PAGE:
14. Analysis of Flame Deflector Spray Nozzles in Rocket Engine Test Stands

    NASA Technical Reports Server (NTRS)

    Sachdev, Jai S.; Ahuja, Vineet; Hosangadi, Ashvin; Allgood, Daniel C.

    2010-01-01

    The development of a unified tightly coupled multi-phase computational framework is described for the analysis and design of cooling spray nozzle configurations on the flame deflector in rocket engine test stands. An Eulerian formulation is used to model the disperse phase and is coupled to the gas-phase equations through momentum and heat transfer as well as phase change. The phase change formulation is modeled according to a modified form of the Hertz-Knudsen equation. Various simple test cases are presented to verify the validity of the numerical framework. The ability of the methodology to accurately predict the temperature load on the flame deflector is demonstrated though application to an actual sub-scale test facility. The CFD simulation was able to reproduce the result of the test-firing, showing that the spray nozzle configuration provided insufficient amount of cooling.

  15. Noise reduction in supersonic jets by nozzle fluidic inserts

    NASA Astrophysics Data System (ADS)

    Morris, Philip J.; McLaughlin, Dennis K.; Kuo, Ching-Wen

    2013-08-01

    Professor Philip Doak spent a very productive time as a consultant to the Lockheed-Georgia Company in the early 1970s. The focus of the overall research project was the prediction and reduction of noise from supersonic jets. Now, 40 years on, the present paper describes an innovative methodology and device for the reduction of supersonic jet noise. The goal is the development of a practical active noise reduction technique for low bypass ratio turbofan engines. This method introduces fluidic inserts installed in the divergent wall of a CD nozzle to replace hard-wall corrugation seals, which have been demonstrated to be effective by Seiner (2005) [1]. By altering the configuration and operating conditions of the fluidic inserts, active noise reduction for both mixing and shock noise has been obtained. Substantial noise reductions have been achieved for mixing noise in the maximum noise emission direction and in the forward arc for broadband shock-associated noise. To achieve these reductions (on the order of greater than 4 and 2 dB for the two main components respectively), practically achievable levels of injection mass flow rates have been used. The total injected mass flow rates are less than 4% of the core mass flow rate and the effective operating injection pressure ratio has been maintained at or below the same level as the nozzle pressure ratio of the core flow.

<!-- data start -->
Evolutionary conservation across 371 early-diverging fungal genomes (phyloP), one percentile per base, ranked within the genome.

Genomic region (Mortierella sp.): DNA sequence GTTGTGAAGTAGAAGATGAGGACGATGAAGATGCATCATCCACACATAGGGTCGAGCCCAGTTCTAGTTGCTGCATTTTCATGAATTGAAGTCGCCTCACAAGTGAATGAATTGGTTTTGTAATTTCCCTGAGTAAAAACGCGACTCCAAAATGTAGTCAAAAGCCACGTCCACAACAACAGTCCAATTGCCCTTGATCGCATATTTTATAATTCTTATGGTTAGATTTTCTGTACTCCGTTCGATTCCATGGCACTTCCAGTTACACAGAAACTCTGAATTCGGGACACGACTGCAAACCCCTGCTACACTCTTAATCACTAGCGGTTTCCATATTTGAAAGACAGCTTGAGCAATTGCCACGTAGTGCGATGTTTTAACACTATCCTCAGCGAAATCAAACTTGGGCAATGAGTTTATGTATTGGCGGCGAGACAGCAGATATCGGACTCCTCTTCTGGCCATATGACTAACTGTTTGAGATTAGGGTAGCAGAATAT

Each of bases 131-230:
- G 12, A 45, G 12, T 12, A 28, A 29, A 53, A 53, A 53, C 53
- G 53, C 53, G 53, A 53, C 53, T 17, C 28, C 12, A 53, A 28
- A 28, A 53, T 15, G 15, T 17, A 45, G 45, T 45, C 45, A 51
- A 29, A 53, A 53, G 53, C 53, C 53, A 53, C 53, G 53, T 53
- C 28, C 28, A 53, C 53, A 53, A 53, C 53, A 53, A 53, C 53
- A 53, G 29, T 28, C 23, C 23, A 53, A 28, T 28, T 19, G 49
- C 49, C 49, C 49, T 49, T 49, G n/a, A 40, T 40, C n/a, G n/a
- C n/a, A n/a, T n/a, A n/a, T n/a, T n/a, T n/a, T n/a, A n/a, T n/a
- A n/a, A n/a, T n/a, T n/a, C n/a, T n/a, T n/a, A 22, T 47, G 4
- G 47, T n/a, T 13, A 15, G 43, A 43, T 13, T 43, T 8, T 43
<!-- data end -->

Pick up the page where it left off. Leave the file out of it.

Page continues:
16. Evolutionary Optimization of Centrifugal Nozzles for Organic Vapours

    NASA Astrophysics Data System (ADS)

    Persico, Giacomo

    2017-03-01

    This paper discusses the shape-optimization of non-conventional centrifugal turbine nozzles for Organic Rankine Cycle applications. The optimal aerodynamic design is supported by the use of a non-intrusive, gradient-free technique specifically developed for shape optimization of turbomachinery profiles. The method is constructed as a combination of a geometrical parametrization technique based on B-Splines, a high-fidelity and experimentally validated Computational Fluid Dynamic solver, and a surrogate-based evolutionary algorithm. The non-ideal gas behaviour featuring the flow of organic fluids in the cascades of interest is introduced via a look-up-table approach, which is rigorously applied throughout the whole optimization process. Two transonic centrifugal nozzles are considered, featuring very different loading and radial extension. The use of a systematic and automatic design method to such a non-conventional configuration highlights the character of centrifugal cascades; the blades require a specific and non-trivial definition of the shape, especially in the rear part, to avoid the onset of shock waves. It is shown that the optimization acts in similar way for the two cascades, identifying an optimal curvature of the blade that both provides a relevant increase of cascade performance and a reduction of downstream gradients.